RoadRunner71 likes this.
    "If I had my choice I would kill every reporter in the world, but I am sure we would be getting reports from Hell before breakfast."
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    @OP, I think this is a really important topic. This is one type of situation where a hammerless revolver in a pocket might
    save the day.
    If the Union is once severed, the line of separation will grow wider and wider, and the controversies which are now debated and settled in the halls of legislation will then be tried in fields of battle and determined by the sword.
    Andrew Jackson

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    I believe that retention is the name of the game. If you're abiding by good training, your finger is likely not on the trigger (unless you were shooting as you went down).

    It also seems quite feasible that you're already on your kiester when you realize that you're in serious trouble. Let's go ahead and assume that your strong hand is out of commission as well. Do you have a plan to fight with your weak hand?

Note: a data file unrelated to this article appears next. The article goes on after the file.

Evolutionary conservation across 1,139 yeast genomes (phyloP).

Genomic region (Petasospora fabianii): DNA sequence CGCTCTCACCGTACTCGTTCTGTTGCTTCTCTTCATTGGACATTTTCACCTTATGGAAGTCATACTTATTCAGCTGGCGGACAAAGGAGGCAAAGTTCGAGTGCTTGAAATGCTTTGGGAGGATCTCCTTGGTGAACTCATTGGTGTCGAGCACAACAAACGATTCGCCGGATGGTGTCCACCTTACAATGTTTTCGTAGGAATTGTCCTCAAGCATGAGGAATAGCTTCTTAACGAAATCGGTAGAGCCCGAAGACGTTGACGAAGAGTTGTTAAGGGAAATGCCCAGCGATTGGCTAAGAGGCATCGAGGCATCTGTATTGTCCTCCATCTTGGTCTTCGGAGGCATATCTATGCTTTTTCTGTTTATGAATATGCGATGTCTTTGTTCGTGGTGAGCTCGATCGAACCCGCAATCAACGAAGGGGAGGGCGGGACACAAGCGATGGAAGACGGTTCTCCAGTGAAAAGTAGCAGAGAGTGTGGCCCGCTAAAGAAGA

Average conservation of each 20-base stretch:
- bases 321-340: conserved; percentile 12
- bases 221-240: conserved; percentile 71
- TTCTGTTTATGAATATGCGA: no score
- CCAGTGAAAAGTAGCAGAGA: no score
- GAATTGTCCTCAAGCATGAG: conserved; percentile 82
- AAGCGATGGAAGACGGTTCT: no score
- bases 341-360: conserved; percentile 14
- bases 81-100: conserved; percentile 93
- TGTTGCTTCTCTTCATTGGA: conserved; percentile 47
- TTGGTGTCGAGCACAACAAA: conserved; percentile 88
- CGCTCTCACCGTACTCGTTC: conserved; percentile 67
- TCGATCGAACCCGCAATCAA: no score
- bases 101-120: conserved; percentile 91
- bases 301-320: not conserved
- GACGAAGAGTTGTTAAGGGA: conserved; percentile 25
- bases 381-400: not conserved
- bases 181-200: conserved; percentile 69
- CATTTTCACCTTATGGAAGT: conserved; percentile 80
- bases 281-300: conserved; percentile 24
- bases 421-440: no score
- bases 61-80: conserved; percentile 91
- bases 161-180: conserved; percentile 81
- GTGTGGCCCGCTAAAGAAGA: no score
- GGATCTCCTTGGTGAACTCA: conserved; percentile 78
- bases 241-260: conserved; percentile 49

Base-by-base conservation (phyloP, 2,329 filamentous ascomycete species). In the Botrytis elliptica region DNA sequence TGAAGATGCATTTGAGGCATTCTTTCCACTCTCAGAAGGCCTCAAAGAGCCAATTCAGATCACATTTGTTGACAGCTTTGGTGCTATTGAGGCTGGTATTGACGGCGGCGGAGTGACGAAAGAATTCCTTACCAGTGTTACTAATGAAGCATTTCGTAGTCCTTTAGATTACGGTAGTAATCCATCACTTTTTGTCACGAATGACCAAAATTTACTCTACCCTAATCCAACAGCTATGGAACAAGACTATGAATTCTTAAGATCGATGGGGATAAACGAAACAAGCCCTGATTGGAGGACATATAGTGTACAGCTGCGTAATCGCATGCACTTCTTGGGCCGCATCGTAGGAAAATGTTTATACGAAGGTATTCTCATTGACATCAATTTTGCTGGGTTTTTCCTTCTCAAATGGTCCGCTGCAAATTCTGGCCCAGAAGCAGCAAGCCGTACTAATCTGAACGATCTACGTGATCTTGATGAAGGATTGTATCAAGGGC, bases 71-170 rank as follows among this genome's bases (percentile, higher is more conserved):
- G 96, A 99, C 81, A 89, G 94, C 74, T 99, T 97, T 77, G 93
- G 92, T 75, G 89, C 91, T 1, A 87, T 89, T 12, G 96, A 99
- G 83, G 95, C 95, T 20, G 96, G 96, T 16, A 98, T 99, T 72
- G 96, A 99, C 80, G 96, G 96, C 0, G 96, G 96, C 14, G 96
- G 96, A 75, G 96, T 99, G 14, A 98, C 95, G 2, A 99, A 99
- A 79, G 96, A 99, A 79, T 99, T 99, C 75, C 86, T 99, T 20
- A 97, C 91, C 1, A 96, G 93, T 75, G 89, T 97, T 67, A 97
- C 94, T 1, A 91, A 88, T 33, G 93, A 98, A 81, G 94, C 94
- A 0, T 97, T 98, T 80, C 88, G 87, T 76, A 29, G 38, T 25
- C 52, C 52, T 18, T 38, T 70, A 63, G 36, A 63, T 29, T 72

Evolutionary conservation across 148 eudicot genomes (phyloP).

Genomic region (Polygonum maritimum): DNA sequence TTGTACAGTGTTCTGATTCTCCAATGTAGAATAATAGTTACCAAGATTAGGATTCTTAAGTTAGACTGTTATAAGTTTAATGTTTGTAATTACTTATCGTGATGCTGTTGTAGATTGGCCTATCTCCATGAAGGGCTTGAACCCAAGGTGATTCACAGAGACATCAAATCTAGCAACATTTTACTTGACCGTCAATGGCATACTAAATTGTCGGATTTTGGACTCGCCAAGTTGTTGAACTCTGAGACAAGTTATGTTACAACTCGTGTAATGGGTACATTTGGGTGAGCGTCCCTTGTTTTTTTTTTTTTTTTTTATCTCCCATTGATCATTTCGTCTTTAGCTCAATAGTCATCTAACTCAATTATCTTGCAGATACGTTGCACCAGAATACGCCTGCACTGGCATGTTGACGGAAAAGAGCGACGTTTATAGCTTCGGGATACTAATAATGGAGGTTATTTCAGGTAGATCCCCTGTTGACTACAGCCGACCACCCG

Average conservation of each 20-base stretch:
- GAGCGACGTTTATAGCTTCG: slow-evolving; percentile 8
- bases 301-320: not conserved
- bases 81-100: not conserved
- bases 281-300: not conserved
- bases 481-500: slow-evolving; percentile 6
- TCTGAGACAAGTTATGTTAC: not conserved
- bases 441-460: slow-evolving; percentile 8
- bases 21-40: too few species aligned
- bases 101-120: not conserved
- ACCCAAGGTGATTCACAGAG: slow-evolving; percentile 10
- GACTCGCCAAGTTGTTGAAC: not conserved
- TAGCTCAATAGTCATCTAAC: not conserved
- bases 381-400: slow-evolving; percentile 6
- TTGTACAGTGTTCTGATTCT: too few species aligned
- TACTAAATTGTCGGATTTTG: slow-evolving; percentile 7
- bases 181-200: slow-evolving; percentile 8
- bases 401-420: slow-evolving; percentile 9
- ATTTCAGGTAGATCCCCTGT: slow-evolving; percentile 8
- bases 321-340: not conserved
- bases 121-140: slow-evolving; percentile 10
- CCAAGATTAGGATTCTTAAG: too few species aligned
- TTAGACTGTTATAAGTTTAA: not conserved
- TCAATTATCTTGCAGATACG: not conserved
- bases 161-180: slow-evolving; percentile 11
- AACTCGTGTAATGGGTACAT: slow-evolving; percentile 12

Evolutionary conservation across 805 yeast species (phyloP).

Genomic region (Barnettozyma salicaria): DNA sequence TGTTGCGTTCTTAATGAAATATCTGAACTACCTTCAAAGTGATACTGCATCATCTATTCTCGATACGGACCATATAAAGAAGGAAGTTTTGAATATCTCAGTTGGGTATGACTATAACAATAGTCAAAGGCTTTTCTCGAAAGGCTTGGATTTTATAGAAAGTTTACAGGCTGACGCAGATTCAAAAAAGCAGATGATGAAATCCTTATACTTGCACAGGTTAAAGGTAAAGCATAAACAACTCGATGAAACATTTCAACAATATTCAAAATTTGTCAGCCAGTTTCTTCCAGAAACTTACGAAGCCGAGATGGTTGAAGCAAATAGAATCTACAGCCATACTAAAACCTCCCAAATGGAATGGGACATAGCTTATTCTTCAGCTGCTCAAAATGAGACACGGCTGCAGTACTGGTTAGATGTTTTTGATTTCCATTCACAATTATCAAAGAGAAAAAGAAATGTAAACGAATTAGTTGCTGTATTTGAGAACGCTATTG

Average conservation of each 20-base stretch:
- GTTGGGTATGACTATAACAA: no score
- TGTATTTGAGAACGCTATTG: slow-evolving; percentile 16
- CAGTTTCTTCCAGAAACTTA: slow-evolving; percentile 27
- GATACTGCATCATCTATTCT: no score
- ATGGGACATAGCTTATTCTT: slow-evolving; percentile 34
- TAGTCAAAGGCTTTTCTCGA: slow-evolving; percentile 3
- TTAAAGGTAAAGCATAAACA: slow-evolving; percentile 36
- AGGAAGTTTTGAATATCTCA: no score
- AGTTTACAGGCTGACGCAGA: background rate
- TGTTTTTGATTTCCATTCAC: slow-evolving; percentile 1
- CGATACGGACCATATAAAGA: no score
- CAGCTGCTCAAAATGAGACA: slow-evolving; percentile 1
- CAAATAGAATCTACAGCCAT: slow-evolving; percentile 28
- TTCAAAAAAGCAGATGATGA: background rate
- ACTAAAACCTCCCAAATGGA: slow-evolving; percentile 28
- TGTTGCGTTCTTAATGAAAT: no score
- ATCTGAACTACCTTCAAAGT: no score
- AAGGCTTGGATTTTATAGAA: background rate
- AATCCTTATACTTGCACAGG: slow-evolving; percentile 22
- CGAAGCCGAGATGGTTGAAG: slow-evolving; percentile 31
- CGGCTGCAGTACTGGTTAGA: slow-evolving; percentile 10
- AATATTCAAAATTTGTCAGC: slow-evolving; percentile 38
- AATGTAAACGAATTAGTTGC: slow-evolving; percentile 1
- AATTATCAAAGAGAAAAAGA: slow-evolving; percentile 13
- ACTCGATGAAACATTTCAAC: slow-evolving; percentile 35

__________________________________
    'Clinging to my guns and religion

  6. #6
    Member Array 1984's Avatar
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    Thanks for the replies

    To be clear though, the scenario is you are engaged and fighting for your life running for cover or just to create distance in a life threatening scenario. So you are shooting to end the threat while running to try to separate or get to cover. Its too easy to say "keep your finger off the trigger" unless you specify that you train to do only one thing at a time (move or fire, not both) --- which is certainly legit to claim if that is the way you train and think others (me) should.

    Otherwise, if you train to move and fire when needed, then how do you train for falling? You are very likely to be firing or have the finger in/on/near the trigger and your reflexes are going to take over to shield you from the fall unless you train very hard to overcome or redirect them.

    Please, nothing to do with being drunk.

    And the fall is during the move and unexpected.

    Specifically, when talking about good trigger finger control etc, is this something people are posting about or something they actually do? Ie has anyone actually done this?